China enlists EU states to counter Brussels on tariffs
Beijing counters European Commission's tough trade tactics by setting EU states against it and wooing European states outside 27-nation bloc
China, dismayed at the tougher stance Brussels is taking in trade disputes, is seeking to put pressure on the European Commission by engaging EU member states and strengthening trade ties with non-EU European countries, analysts say.
The tactic was manifested during Premier Li Keqiang's recent visits to Switzerland and Germany, which is opposing a proposal for tariffs on imports of Chinese solar panels. Li returned to Beijing yesterday.
Li's trip came after the EC, the 27-nation bloc's executive arm, accused China of pricing its solar panels too cheaply and proposed the imposition of a 47 per cent tariff on such products by June 5. China is banking on Germany to lead opposition to the proposal, which is reportedly opposed by more than half of the EU's 27 members.
"China is trying to benefit from Europe's internal divisions," said Jonathan Holslag, head of research at the Brussels Institute of Contemporary China Studies, adding that China had deepened ties with southern and eastern Europe during the euro- zone crisis.
"The main aim is to keep the export channels open and to prevent member states swinging behind a more assertive European Commission."
On Monday, the EC warned against "pressure being exerted by China on a number of EU member states".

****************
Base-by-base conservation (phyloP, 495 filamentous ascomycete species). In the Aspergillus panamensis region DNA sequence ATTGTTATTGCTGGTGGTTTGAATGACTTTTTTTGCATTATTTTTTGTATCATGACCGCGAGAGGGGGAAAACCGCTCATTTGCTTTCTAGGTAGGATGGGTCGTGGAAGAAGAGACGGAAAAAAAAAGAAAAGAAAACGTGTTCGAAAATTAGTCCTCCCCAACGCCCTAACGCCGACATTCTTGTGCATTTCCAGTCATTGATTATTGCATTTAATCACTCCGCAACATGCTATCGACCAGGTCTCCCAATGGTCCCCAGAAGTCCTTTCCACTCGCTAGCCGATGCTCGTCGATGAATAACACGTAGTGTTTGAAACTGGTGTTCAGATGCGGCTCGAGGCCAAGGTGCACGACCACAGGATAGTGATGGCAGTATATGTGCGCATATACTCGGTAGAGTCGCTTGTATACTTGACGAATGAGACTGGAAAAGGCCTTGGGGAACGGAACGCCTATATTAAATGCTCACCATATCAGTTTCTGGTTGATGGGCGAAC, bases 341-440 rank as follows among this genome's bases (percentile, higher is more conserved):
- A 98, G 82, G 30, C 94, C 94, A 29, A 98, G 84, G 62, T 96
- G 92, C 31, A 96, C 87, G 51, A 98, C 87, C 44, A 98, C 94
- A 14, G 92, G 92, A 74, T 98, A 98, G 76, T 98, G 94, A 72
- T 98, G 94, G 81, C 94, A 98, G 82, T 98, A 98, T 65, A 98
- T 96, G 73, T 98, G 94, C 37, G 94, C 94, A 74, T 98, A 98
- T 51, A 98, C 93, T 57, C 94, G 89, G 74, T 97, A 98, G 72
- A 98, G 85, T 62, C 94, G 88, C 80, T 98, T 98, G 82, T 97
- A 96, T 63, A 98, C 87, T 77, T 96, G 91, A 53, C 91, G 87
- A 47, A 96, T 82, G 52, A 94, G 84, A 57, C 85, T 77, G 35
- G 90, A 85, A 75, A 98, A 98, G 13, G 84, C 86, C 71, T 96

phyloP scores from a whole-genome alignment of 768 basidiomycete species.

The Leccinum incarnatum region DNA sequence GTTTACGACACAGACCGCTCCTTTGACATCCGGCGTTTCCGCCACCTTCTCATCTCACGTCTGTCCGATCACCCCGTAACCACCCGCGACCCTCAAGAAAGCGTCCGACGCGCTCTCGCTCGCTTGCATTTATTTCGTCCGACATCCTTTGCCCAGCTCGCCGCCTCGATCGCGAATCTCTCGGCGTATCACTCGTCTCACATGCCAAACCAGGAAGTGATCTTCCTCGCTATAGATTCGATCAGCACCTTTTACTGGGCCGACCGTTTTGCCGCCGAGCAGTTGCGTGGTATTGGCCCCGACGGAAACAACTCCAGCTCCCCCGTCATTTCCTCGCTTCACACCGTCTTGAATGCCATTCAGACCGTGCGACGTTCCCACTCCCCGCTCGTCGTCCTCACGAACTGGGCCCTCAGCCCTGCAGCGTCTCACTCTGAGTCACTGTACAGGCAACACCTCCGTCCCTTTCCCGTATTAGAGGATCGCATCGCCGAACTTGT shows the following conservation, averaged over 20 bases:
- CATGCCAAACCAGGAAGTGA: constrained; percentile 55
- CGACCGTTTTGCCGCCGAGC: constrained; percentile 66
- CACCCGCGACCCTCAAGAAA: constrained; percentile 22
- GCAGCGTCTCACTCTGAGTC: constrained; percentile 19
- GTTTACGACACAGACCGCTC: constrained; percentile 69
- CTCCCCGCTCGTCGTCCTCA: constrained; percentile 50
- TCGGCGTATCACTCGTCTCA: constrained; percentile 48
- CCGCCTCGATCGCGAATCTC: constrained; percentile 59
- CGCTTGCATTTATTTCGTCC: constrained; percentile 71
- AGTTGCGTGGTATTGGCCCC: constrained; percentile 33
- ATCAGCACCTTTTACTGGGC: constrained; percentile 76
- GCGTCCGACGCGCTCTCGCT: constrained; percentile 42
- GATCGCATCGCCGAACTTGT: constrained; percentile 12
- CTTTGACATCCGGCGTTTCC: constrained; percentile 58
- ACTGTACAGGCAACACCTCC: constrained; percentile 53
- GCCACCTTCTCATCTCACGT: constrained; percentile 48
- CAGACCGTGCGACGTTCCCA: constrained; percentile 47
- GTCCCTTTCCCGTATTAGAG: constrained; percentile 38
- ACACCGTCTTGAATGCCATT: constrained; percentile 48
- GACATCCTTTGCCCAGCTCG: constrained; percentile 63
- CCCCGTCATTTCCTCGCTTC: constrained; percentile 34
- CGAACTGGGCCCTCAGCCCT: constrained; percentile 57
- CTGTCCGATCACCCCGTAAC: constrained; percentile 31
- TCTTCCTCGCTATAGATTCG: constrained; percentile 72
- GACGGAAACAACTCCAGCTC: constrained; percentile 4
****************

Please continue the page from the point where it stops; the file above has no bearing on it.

"It is the role of the European Commission to remain independent, to resist any external pressure and to see the 'big picture' for the benefit of Europe, its companies and workers based upon the evidence alone," said John Clancy, spokesman for EU Trade Commissioner Karel De Gucht.
China has also stepped up its involvement with non-EU states. It is expected to sign a free trade agreement (FTA) with Switzerland in July, following the signing of its first European FTA with Iceland this year. On Monday, the Ministry of Commerce said negotiations for a similar deal with Norway had entered the "final stage" - after stalling for more than two years over the Nobel Peace Prize awarded to dissident Liu Xiaobo .
Feng Zhongping , director of European studies at the China Institute of Contemporary International Relations, said China was forging ties with non-EU nations because of difficulties over a free trade deal with the EU.
"China is telling Europe that the Chinese economy is open by having trade agreements with non-EU states," he said.
Last year, China and 16 central and eastern European countries, many of them EU members, agreed to set up a secretariat for co-operation. China also pledged a US$10 billion loan and another US$500 million was designated for an investment fund.
"China believes that smooth ties with Germany and France can guarantee a stable Sino-European relationship," said Zhao Junjie, a European studies specialist at the Chinese Academy of Social Sciences. "But China also interacts with marginalised European nations. By pouring in aid and grants, Beijing hopes these nations will not resort to an anti-China stance."
Francois Godement, head of the China programme at the European Council on Foreign Relations, said Germany had rejected the tariff proposal because China could "take tough action against German businesses" such as carmakers. But he said whether the EU would drop the proposal remained to be seen.
"There are occasions that member states have said something, but the end result is a different thing," he said.
Zhao said China and the EU expected the other side to blink.
"Europe does not have many alternatives, and it will feel the heat if China adopts counter measures," he said.
Additional reporting by Agence France-Presse